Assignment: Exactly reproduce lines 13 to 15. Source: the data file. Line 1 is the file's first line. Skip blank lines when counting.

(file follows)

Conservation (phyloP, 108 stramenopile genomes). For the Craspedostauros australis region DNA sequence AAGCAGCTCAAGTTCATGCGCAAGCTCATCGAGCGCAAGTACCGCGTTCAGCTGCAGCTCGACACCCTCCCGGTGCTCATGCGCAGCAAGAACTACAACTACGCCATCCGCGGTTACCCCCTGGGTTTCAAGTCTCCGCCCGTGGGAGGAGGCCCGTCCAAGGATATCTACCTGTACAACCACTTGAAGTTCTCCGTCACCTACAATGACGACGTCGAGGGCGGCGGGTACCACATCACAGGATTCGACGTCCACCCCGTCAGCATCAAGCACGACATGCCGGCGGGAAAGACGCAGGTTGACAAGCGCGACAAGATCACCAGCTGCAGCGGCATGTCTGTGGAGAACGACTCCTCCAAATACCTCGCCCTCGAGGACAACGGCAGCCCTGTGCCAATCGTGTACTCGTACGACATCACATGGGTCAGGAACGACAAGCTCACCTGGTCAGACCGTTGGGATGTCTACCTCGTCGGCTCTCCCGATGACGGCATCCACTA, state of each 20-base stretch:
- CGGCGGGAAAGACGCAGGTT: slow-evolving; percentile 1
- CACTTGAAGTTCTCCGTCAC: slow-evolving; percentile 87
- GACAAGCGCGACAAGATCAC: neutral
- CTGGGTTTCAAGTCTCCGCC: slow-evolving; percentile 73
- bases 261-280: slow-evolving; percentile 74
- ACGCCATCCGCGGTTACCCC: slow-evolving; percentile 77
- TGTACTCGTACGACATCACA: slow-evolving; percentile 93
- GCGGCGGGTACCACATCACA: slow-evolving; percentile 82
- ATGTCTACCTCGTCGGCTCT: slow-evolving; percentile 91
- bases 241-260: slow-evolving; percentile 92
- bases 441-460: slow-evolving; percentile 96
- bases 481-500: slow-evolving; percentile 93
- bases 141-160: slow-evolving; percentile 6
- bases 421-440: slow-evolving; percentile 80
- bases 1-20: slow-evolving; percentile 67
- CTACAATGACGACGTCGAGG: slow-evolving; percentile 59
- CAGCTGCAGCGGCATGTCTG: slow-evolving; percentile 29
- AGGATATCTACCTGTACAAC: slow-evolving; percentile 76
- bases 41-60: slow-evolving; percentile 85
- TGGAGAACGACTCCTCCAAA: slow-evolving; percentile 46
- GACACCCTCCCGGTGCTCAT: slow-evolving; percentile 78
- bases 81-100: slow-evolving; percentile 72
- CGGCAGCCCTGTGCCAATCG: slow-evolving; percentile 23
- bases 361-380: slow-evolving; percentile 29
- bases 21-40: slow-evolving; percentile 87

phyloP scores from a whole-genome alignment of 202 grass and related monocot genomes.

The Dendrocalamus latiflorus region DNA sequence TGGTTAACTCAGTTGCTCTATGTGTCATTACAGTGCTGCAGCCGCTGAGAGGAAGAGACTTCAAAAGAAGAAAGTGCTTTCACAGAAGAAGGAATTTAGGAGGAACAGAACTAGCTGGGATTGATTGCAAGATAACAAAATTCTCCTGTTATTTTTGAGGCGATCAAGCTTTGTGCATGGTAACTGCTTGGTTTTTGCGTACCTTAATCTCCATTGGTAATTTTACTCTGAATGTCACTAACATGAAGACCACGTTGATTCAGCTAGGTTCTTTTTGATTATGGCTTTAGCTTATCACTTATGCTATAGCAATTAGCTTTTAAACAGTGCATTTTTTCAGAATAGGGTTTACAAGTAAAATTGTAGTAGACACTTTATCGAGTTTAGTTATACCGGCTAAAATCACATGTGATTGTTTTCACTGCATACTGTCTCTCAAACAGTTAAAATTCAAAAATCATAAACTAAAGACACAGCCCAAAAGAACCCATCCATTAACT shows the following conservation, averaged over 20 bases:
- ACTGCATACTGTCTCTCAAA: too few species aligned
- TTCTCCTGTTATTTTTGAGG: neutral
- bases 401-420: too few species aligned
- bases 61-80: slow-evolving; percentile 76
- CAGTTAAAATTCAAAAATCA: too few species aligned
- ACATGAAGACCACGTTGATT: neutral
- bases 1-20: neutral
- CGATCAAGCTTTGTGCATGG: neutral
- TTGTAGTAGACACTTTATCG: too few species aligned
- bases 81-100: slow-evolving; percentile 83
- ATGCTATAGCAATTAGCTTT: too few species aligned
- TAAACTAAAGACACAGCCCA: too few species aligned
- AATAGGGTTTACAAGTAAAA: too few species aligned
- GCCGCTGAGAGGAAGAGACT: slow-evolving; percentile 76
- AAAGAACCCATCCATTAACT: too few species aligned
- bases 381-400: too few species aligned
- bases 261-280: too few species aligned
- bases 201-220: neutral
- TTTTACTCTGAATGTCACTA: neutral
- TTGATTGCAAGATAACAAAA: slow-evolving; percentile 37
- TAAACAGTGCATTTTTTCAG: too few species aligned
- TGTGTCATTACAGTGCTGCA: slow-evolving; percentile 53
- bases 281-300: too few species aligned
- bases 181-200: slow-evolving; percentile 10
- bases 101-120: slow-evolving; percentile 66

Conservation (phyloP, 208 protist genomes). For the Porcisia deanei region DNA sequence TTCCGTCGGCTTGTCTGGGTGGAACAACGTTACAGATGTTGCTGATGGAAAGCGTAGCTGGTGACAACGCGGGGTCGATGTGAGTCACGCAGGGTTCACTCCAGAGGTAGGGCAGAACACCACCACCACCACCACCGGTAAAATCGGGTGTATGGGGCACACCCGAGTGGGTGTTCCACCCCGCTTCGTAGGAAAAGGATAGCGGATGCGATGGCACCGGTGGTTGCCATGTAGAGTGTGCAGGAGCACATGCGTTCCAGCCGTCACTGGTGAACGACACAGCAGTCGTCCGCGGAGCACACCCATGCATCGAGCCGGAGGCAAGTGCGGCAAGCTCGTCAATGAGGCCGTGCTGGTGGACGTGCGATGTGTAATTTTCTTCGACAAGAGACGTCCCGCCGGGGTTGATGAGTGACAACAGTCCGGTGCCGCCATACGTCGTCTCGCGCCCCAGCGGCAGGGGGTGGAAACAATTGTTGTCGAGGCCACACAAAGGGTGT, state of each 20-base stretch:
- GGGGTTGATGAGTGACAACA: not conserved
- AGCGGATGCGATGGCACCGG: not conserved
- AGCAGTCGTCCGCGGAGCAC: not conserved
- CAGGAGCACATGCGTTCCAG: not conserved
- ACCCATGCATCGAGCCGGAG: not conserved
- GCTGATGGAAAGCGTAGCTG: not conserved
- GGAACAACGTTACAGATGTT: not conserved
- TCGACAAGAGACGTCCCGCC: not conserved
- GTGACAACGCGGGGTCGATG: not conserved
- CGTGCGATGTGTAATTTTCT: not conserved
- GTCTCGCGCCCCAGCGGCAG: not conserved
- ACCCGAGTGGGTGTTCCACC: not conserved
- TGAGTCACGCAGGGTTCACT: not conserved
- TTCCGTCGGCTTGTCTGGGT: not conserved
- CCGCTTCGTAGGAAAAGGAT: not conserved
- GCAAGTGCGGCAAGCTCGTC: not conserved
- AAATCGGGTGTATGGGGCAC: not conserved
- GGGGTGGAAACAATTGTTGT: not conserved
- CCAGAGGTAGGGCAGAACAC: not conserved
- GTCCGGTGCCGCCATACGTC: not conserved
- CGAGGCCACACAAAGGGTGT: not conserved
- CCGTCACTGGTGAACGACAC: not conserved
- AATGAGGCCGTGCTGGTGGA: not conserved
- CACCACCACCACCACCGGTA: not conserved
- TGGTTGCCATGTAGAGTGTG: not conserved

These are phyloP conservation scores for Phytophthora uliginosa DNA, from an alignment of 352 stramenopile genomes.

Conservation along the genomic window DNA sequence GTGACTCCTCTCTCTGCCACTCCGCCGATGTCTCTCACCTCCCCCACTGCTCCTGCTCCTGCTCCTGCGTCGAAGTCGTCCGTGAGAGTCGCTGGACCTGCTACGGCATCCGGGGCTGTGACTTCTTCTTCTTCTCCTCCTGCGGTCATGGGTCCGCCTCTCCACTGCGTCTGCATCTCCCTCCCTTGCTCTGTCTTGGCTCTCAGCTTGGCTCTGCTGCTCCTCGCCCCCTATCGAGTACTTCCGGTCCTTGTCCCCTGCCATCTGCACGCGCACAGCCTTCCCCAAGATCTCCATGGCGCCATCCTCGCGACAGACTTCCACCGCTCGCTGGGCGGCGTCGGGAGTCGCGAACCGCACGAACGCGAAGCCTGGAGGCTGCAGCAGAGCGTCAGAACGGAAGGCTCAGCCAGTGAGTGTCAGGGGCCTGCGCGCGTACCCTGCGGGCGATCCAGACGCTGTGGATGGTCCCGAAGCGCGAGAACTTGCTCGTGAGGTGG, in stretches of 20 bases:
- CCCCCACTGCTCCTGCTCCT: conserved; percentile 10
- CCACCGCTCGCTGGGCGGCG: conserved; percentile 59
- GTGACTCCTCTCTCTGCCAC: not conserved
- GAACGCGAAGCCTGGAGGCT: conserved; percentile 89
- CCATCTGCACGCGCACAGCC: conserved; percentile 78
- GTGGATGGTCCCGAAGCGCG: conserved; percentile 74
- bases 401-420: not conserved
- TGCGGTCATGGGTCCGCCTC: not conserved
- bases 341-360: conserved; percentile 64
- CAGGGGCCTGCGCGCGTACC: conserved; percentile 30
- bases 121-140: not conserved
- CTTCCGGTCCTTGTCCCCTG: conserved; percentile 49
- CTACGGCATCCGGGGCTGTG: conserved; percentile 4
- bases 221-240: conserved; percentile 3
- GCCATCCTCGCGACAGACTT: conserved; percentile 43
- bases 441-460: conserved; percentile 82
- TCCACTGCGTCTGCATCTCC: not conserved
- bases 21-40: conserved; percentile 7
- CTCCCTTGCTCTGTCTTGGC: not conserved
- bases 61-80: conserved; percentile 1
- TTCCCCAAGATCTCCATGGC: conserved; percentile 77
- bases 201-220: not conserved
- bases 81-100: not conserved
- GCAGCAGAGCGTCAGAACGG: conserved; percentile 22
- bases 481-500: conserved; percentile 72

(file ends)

- bases 481-500: slow-evolving; percentile 93
- bases 141-160: slow-evolving; percentile 6
- bases 421-440: slow-evolving; percentile 80